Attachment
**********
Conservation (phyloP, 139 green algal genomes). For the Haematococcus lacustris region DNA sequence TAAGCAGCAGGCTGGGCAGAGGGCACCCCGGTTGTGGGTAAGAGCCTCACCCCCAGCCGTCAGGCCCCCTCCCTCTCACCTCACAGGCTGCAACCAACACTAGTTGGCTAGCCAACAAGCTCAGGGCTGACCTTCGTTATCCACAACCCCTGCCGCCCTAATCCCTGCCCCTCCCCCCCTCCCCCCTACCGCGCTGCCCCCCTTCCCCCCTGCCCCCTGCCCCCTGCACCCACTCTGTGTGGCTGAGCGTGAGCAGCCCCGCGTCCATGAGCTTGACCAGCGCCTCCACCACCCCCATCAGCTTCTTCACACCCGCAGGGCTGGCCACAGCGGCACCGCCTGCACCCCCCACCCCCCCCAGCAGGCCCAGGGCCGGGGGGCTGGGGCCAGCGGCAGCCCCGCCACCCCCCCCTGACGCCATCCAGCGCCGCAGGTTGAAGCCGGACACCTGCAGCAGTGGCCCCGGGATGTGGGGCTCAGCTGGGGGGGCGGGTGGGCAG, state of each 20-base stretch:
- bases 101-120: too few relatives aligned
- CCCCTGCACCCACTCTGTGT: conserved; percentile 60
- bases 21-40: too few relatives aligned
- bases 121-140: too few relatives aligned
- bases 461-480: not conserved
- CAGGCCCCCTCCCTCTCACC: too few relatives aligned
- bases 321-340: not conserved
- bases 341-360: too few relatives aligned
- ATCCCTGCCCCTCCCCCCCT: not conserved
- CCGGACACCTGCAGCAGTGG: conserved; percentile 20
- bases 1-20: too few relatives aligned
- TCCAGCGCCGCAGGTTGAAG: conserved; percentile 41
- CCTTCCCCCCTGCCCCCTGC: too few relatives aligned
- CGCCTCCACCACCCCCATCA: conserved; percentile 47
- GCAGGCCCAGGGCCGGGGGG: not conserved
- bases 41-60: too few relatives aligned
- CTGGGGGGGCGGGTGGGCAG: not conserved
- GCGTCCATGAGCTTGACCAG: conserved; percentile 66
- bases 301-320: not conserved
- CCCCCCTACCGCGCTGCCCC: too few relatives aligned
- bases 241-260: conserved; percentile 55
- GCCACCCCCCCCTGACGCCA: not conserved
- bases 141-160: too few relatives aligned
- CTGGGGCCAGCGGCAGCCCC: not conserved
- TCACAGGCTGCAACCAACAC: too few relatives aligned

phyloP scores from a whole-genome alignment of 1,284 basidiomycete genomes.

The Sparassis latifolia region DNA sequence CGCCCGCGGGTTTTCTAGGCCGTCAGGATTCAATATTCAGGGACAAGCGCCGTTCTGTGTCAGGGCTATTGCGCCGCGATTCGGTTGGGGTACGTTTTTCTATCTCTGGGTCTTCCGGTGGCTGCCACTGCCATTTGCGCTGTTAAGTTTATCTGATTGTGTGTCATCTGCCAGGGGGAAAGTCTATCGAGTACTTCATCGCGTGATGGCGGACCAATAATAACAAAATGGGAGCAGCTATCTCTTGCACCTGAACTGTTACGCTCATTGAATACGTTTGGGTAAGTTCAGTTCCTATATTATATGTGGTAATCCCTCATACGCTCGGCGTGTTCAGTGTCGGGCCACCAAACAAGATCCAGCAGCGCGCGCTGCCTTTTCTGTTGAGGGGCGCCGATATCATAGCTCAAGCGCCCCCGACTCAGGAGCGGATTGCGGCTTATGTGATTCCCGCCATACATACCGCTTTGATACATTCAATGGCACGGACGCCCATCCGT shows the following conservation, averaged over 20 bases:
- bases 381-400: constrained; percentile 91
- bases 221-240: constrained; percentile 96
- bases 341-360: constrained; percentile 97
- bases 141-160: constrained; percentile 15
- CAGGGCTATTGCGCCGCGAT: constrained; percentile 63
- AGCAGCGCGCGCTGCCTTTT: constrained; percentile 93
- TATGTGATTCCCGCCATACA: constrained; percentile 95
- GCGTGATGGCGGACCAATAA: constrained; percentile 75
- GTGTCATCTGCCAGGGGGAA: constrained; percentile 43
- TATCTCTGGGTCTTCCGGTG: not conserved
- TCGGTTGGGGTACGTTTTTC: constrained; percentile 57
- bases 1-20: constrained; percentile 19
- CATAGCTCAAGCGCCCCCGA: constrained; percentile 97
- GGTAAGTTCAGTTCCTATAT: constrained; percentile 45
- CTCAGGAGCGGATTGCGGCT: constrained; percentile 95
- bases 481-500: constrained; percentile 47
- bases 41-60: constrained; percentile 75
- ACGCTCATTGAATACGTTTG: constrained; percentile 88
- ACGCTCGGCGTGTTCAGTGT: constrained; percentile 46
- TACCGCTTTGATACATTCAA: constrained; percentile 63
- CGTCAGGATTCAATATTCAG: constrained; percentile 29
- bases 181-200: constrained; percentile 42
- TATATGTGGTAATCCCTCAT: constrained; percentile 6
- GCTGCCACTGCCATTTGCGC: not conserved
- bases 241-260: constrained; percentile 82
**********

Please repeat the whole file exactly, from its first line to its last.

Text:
Conservation (phyloP, 139 green algal genomes). For the Haematococcus lacustris region DNA sequence TAAGCAGCAGGCTGGGCAGAGGGCACCCCGGTTGTGGGTAAGAGCCTCACCCCCAGCCGTCAGGCCCCCTCCCTCTCACCTCACAGGCTGCAACCAACACTAGTTGGCTAGCCAACAAGCTCAGGGCTGACCTTCGTTATCCACAACCCCTGCCGCCCTAATCCCTGCCCCTCCCCCCCTCCCCCCTACCGCGCTGCCCCCCTTCCCCCCTGCCCCCTGCCCCCTGCACCCACTCTGTGTGGCTGAGCGTGAGCAGCCCCGCGTCCATGAGCTTGACCAGCGCCTCCACCACCCCCATCAGCTTCTTCACACCCGCAGGGCTGGCCACAGCGGCACCGCCTGCACCCCCCACCCCCCCCAGCAGGCCCAGGGCCGGGGGGCTGGGGCCAGCGGCAGCCCCGCCACCCCCCCCTGACGCCATCCAGCGCCGCAGGTTGAAGCCGGACACCTGCAGCAGTGGCCCCGGGATGTGGGGCTCAGCTGGGGGGGCGGGTGGGCAG, state of each 20-base stretch:
- bases 101-120: too few relatives aligned
- CCCCTGCACCCACTCTGTGT: conserved; percentile 60
- bases 21-40: too few relatives aligned
- bases 121-140: too few relatives aligned
- bases 461-480: not conserved
- CAGGCCCCCTCCCTCTCACC: too few relatives aligned
- bases 321-340: not conserved
- bases 341-360: too few relatives aligned
- ATCCCTGCCCCTCCCCCCCT: not conserved
- CCGGACACCTGCAGCAGTGG: conserved; percentile 20
- bases 1-20: too few relatives aligned
- TCCAGCGCCGCAGGTTGAAG: conserved; percentile 41
- CCTTCCCCCCTGCCCCCTGC: too few relatives aligned
- CGCCTCCACCACCCCCATCA: conserved; percentile 47
- GCAGGCCCAGGGCCGGGGGG: not conserved
- bases 41-60: too few relatives aligned
- CTGGGGGGGCGGGTGGGCAG: not conserved
- GCGTCCATGAGCTTGACCAG: conserved; percentile 66
- bases 301-320: not conserved
- CCCCCCTACCGCGCTGCCCC: too few relatives aligned
- bases 241-260: conserved; percentile 55
- GCCACCCCCCCCTGACGCCA: not conserved
- bases 141-160: too few relatives aligned
- CTGGGGCCAGCGGCAGCCCC: not conserved
- TCACAGGCTGCAACCAACAC: too few relatives aligned

phyloP scores from a whole-genome alignment of 1,284 basidiomycete genomes.

The Sparassis latifolia region DNA sequence CGCCCGCGGGTTTTCTAGGCCGTCAGGATTCAATATTCAGGGACAAGCGCCGTTCTGTGTCAGGGCTATTGCGCCGCGATTCGGTTGGGGTACGTTTTTCTATCTCTGGGTCTTCCGGTGGCTGCCACTGCCATTTGCGCTGTTAAGTTTATCTGATTGTGTGTCATCTGCCAGGGGGAAAGTCTATCGAGTACTTCATCGCGTGATGGCGGACCAATAATAACAAAATGGGAGCAGCTATCTCTTGCACCTGAACTGTTACGCTCATTGAATACGTTTGGGTAAGTTCAGTTCCTATATTATATGTGGTAATCCCTCATACGCTCGGCGTGTTCAGTGTCGGGCCACCAAACAAGATCCAGCAGCGCGCGCTGCCTTTTCTGTTGAGGGGCGCCGATATCATAGCTCAAGCGCCCCCGACTCAGGAGCGGATTGCGGCTTATGTGATTCCCGCCATACATACCGCTTTGATACATTCAATGGCACGGACGCCCATCCGT shows the following conservation, averaged over 20 bases:
- bases 381-400: constrained; percentile 91
- bases 221-240: constrained; percentile 96
- bases 341-360: constrained; percentile 97
- bases 141-160: constrained; percentile 15
- CAGGGCTATTGCGCCGCGAT: constrained; percentile 63
- AGCAGCGCGCGCTGCCTTTT: constrained; percentile 93
- TATGTGATTCCCGCCATACA: constrained; percentile 95
- GCGTGATGGCGGACCAATAA: constrained; percentile 75
- GTGTCATCTGCCAGGGGGAA: constrained; percentile 43
- TATCTCTGGGTCTTCCGGTG: not conserved
- TCGGTTGGGGTACGTTTTTC: constrained; percentile 57
- bases 1-20: constrained; percentile 19
- CATAGCTCAAGCGCCCCCGA: constrained; percentile 97
- GGTAAGTTCAGTTCCTATAT: constrained; percentile 45
- CTCAGGAGCGGATTGCGGCT: constrained; percentile 95
- bases 481-500: constrained; percentile 47
- bases 41-60: constrained; percentile 75
- ACGCTCATTGAATACGTTTG: constrained; percentile 88
- ACGCTCGGCGTGTTCAGTGT: constrained; percentile 46
- TACCGCTTTGATACATTCAA: constrained; percentile 63
- CGTCAGGATTCAATATTCAG: constrained; percentile 29
- bases 181-200: constrained; percentile 42
- TATATGTGGTAATCCCTCAT: constrained; percentile 6
- GCTGCCACTGCCATTTGCGC: not conserved
- bases 241-260: constrained; percentile 82